and just like that, it was over
A quick think back a week ago – it was Thursday, and I was getting ready to head to Phoenix for the Javelina Jundred 100 mile race. It was the last day of my streak – you see, I had convinced myself that if I ran every day, it would force me to train well, to go out and run even if I didn’t want to – I had ran every day for over 10 weeks – not one day was missed – my mileage was over 500 in that time span. I had raced 3 marathons, a 5k and a 50k in the preceding 5 weeks – not mention Hinson Lake and the Really Really Really long shirt run in September. I had a marathon PR and a 50k PR. Add to that course knowledge from 4 laps last year. In short, I think I prepared well.
I even had a vague plan – take it easy the first half of each loop, lots of walking as it was mainly uphill, then open it up some on the second half of each loop. I figured about 3:15-3:30 for the first couple of loops – slowing down to 4:30+ for the night loops – even 5 hours, pick it up in daylight a small amount, and that would give me something like a 28 hour finish.
I was ready.
As soon as I arrived in Phoenix – I met my friend Dave in the running store he works at – “IRun Phoenix”. A great store, they had everything I needed for last minute supplies – it is owned by a trail/ultra runner, so the selection was great (http://www.irunshop.com/
). Then off to Javelina Jeadquarters to get the schwag. Gotta love a race that gets you a 12-pack cooler. AND a t-shirt. I caught up with some friends then headed to Dave’s to get some sleep.
My plan of trying to stay on East Coast time for the week I was working on the west coast meant that the 4:00 am alarm did not feel so bad, I was ready to go in 15 minutes, armed with some fresh Cost Rican coffee and a bagel (another friend of Dave’s was crashing there – Felipe from Costa Rica). Just after 5 Felipe ad I got to the McDowell Mountain Park – the organization and shuttle service to the Jeadquarters was flawless. I met up with John from NC and his buddy Matt who graciously offered to crew for me.
6:00 am, it was go time. No pressure, take my time and just plod the first half of the course. I took video and pictures of the marvelous sunrise and moonset. Halfway round the course starts more of a gentle descent – learning my lesson from last year, I did not pound down these hills – just nice gentle running. Loop one, was finished I about 3 hours and twenty something. Perfect
After a fairly quick turnaround at the start finish area, it was back out the way I had come, and up the hill I had just ran down. Nice and easy to the half way point then pick up the pace. The plan was working – I felt great. Second loop was uneventful. I fuelled well, hydrated well – and back to the start finish in 6 hours and fifty something. Perfect. Again.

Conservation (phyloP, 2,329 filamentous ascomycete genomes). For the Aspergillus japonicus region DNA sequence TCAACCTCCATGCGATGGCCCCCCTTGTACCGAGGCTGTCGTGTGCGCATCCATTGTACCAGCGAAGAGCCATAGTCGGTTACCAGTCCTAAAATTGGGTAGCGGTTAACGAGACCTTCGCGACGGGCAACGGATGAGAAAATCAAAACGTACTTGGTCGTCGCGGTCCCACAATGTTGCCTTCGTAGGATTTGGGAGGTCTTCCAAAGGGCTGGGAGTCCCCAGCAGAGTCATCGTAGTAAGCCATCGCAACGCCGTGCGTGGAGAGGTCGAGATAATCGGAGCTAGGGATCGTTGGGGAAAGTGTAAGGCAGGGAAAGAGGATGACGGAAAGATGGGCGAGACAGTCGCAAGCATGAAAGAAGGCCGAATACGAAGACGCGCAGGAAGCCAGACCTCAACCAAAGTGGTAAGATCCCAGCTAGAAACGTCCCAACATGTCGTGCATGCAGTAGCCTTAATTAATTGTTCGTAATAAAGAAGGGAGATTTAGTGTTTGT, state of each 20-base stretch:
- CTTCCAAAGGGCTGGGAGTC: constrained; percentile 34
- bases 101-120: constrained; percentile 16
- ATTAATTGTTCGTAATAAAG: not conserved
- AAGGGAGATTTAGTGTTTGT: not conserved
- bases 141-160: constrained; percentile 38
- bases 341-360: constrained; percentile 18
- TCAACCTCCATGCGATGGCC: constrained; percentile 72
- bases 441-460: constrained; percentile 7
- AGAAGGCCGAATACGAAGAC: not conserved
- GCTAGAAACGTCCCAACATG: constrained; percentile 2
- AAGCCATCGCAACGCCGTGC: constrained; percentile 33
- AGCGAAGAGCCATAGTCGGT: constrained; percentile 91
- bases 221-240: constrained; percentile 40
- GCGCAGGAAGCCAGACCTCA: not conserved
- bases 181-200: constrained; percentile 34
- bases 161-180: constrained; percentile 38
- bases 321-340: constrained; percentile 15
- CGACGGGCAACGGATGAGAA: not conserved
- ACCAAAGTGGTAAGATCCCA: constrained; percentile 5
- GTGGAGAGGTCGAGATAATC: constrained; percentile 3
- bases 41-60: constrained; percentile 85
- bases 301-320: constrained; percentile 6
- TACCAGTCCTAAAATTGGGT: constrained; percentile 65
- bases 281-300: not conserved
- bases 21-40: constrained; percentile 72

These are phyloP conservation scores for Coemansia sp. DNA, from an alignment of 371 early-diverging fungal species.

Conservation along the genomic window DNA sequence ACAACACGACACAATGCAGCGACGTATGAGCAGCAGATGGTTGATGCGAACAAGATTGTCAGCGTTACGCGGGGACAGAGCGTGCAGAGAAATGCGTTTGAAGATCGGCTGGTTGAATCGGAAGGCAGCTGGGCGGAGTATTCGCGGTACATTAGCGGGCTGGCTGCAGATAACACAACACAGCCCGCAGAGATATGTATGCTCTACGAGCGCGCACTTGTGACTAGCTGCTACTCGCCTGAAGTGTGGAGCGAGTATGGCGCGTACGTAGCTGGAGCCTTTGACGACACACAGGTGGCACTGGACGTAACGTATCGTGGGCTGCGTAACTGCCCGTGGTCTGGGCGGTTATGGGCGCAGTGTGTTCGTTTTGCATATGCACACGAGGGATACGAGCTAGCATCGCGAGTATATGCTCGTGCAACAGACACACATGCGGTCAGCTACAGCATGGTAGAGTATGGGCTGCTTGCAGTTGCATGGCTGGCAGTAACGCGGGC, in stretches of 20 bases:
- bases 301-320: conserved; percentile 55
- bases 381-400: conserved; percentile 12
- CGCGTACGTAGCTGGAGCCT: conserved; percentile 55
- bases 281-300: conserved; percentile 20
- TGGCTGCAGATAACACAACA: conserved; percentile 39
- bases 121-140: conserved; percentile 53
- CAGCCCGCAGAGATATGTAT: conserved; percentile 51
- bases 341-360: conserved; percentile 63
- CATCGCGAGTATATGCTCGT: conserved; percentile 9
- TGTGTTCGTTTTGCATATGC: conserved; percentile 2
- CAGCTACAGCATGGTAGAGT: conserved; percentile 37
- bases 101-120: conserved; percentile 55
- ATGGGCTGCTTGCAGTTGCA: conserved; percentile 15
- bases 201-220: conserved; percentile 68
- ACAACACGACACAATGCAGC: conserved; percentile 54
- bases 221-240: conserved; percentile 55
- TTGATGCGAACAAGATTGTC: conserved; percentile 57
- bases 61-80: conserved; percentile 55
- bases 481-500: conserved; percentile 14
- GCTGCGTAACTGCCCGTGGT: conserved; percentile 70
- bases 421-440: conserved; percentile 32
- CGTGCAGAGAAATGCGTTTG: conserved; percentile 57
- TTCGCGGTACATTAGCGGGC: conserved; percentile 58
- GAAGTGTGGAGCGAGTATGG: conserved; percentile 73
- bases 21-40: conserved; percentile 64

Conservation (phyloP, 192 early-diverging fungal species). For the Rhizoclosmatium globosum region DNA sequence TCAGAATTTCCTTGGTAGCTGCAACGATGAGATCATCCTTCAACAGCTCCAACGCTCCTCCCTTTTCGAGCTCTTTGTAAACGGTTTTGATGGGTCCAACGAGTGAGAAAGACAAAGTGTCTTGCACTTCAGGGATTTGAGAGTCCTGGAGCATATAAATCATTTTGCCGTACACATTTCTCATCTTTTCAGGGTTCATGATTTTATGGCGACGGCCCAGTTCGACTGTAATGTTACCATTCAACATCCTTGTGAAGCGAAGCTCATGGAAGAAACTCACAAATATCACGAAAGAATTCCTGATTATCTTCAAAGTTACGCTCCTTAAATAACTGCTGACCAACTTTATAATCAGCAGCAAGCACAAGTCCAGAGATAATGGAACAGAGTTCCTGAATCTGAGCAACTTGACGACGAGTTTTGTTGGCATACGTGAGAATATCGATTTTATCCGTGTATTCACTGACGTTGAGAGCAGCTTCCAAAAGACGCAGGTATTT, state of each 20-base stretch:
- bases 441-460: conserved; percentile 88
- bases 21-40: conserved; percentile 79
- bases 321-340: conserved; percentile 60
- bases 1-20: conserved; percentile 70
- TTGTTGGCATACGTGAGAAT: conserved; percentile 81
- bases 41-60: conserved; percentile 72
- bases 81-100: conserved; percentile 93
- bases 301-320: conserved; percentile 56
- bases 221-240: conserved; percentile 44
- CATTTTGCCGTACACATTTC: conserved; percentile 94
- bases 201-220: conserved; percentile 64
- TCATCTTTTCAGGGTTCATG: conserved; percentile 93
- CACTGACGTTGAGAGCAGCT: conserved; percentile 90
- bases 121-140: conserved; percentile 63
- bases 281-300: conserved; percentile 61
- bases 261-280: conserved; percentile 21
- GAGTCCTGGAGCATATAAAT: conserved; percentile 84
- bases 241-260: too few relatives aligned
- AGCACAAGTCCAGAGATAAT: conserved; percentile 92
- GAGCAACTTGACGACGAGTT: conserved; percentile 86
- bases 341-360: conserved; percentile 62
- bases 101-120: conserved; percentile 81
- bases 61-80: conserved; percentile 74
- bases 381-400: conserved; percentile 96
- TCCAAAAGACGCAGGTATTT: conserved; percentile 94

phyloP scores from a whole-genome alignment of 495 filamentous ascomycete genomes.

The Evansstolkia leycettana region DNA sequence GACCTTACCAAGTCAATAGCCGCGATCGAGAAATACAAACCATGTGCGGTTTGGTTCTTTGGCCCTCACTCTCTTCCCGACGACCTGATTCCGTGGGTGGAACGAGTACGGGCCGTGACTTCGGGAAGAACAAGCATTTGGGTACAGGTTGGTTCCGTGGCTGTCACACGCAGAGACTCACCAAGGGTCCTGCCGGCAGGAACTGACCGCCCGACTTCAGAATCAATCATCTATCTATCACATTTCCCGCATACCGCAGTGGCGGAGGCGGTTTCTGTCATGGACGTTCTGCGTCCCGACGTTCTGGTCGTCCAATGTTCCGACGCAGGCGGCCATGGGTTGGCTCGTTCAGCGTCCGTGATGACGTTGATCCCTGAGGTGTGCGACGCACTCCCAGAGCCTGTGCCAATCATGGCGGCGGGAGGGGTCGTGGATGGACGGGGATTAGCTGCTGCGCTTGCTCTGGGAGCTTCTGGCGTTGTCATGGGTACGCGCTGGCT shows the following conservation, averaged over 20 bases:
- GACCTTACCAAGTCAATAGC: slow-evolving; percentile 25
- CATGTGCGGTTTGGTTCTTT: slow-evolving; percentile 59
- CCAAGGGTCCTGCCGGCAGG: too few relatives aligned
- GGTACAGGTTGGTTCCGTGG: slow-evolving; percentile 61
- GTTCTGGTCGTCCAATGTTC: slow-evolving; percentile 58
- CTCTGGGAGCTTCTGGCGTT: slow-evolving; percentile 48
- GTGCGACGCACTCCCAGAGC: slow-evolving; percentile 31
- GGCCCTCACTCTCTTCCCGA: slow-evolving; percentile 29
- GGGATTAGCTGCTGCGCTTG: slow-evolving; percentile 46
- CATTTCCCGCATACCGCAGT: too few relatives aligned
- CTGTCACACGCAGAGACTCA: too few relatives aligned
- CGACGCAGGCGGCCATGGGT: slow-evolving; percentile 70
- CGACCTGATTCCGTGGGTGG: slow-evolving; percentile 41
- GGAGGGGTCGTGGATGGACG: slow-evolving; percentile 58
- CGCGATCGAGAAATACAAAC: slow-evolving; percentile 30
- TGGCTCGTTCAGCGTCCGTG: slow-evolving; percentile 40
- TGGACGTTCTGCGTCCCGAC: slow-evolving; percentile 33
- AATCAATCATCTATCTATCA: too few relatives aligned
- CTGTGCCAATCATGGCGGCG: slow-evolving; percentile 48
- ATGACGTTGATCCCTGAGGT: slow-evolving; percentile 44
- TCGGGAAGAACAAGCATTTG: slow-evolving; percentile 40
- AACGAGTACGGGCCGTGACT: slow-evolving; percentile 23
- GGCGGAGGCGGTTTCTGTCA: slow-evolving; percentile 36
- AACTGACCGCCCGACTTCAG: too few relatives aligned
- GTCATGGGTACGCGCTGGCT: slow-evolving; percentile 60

At his point last year, I had lost 8 pounds in weight and was badly dehydrated – the cooler weather and smarter running meant that was not the case this year.
I changed socks, and was back out for lap 3. Again, another uneventful lap. Unfortunately though, I met up with John who was sitting at the aid-station 7 miles from the start/finish area – he told me he was done, with problems in his shins. I could see they were swollen. I chatted with him for a few minutes before heading back. 45 miles done in 10 hours and fifty something.
Knowing it would be getting dark this loop, I took a longer break to get ready – switching to a long sleeve shirt, preparing headlamp, switching shoes (at this point, the rocks on the course were beating my feet up – so I switched from the 101’s to the more cushioned Cascadias – all a part of the plan.)
And back out after 20 minutes or so. I was a little slower now on the power walk up the hills, my 50 mile split was 12:20 – which was really where I thought I should be – I figured that put me on course for a 28 hour finish. I felt good but I rested a while at the Jackass Junction aidstation, I took in a couple of cups of Ramen Noodles to get some calories in, and headed out. After a mile or two, the course flattened out, and the strategy of preserving energy for the second half of the course was paying off – I was walking strongly on the flats, and jogging slowly on the downs – even picking people off who had seemed to go into an early death march. The night was cool, the noodles had kicked in and I felt great. There is a aid station about two miles out from the start/finish, I needed nothing there so just sailed on through to get to the finish – it was looking like my 100k split would be about 15:45 – almost 3 hours faster than last year. I was very happy.
and just like that it was over
Just half a mile or so later I managed to kick a rock, and in the process of successfully preventing myself from falling, I managed to land awkwardly on my right leg, and I twisted something on the inside of my knee. It kind of felt like a rolled ankle, but in my knee. My normal routine when I twist my ankle is to swear loudly, but keep moving ad the pain will eventually subside. It didn’t. IT was especially painful going down hills.
Back to the Jeadquarters – my friend Adam (www.sedonarunning.com
) sat me down and got some ice. John and Matt were also there to offer sympathies (and a beer). Even though the pain subsided with the icing, it was still painful to run. After 30 minutes of icing, sitting and thinking about the prospect of going out for another 15 mile loop, I pulled the plug and took the beer that was offered. In my head, that was the decision made. DNF with a sub 16 hour 100k (A PR)
and just like that it was over
So, a few days later – here are my thoughts. Within a couple of days, my knee felt fine. That alone caused more angst, because it of course crossed my mind that I probably should have sucked it up and continued. The sensible side of my head though said that perhaps dropping was the right thing, because I did no additional damage and was able to recover. Who knows?
but it was over.